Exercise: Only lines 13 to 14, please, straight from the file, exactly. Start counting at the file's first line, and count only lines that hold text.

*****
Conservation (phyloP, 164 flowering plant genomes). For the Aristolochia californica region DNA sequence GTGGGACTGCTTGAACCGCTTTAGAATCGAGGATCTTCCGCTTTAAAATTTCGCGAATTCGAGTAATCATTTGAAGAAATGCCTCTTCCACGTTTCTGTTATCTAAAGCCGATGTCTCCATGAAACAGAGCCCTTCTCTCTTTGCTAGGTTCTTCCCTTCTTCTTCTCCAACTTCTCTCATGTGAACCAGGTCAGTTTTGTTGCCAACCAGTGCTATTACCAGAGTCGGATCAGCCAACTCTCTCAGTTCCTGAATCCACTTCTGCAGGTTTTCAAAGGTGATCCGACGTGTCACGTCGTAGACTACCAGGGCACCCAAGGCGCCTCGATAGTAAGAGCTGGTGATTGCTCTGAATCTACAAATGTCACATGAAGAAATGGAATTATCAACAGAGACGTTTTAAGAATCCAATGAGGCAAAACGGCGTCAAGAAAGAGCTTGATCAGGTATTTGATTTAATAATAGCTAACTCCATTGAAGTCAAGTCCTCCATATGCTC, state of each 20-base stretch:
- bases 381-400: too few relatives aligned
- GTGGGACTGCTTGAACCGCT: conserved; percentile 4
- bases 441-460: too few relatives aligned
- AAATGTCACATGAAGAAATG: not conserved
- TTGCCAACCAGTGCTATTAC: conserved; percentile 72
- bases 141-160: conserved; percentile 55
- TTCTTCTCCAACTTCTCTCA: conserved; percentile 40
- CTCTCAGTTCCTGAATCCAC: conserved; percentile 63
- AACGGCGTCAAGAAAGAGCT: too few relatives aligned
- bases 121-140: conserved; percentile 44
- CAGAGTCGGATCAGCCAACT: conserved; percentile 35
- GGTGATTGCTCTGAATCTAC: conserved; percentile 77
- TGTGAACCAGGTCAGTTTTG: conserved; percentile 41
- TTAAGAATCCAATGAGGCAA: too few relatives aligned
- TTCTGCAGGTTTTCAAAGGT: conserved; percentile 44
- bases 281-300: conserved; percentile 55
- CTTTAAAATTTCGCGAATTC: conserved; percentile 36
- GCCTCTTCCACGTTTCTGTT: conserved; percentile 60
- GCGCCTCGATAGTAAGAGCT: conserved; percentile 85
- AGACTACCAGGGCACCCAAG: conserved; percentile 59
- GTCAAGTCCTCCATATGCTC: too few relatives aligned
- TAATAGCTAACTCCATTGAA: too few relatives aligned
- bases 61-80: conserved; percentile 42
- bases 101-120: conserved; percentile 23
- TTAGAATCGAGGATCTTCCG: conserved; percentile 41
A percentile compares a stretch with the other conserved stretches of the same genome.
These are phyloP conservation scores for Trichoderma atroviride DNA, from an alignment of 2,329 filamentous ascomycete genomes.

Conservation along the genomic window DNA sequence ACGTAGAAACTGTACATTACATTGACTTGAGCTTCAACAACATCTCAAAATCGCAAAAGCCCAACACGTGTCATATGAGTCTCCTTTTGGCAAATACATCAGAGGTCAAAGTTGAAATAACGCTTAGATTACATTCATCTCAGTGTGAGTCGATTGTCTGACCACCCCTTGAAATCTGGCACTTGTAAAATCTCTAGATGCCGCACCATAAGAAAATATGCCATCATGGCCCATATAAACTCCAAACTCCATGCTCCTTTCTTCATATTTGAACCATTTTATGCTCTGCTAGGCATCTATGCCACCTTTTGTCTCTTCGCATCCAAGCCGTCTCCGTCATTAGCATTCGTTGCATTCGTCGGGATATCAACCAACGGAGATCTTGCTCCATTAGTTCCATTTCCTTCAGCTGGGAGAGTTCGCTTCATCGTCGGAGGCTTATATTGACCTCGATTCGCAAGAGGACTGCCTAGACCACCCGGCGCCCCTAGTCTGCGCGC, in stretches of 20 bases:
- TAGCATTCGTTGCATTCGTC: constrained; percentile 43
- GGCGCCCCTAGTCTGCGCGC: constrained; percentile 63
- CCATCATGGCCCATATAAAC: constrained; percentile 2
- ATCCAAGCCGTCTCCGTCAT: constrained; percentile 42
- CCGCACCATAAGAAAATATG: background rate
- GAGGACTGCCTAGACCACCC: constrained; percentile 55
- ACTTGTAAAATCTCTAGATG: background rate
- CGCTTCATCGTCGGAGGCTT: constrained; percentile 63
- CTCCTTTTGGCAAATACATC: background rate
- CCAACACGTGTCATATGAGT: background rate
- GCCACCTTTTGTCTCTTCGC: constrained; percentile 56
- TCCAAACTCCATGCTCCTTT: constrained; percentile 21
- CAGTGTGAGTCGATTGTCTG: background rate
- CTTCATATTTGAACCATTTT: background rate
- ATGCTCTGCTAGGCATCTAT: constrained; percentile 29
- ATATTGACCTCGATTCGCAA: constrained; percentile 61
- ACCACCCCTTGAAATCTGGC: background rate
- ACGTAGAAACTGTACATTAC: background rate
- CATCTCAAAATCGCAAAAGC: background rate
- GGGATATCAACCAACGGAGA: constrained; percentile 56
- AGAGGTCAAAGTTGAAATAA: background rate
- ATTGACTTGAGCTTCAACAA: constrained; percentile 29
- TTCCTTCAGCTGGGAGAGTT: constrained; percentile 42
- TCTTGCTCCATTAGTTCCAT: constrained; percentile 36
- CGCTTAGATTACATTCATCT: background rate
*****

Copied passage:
- GGTGATTGCTCTGAATCTAC: conserved; percentile 77
- TGTGAACCAGGTCAGTTTTG: conserved; percentile 41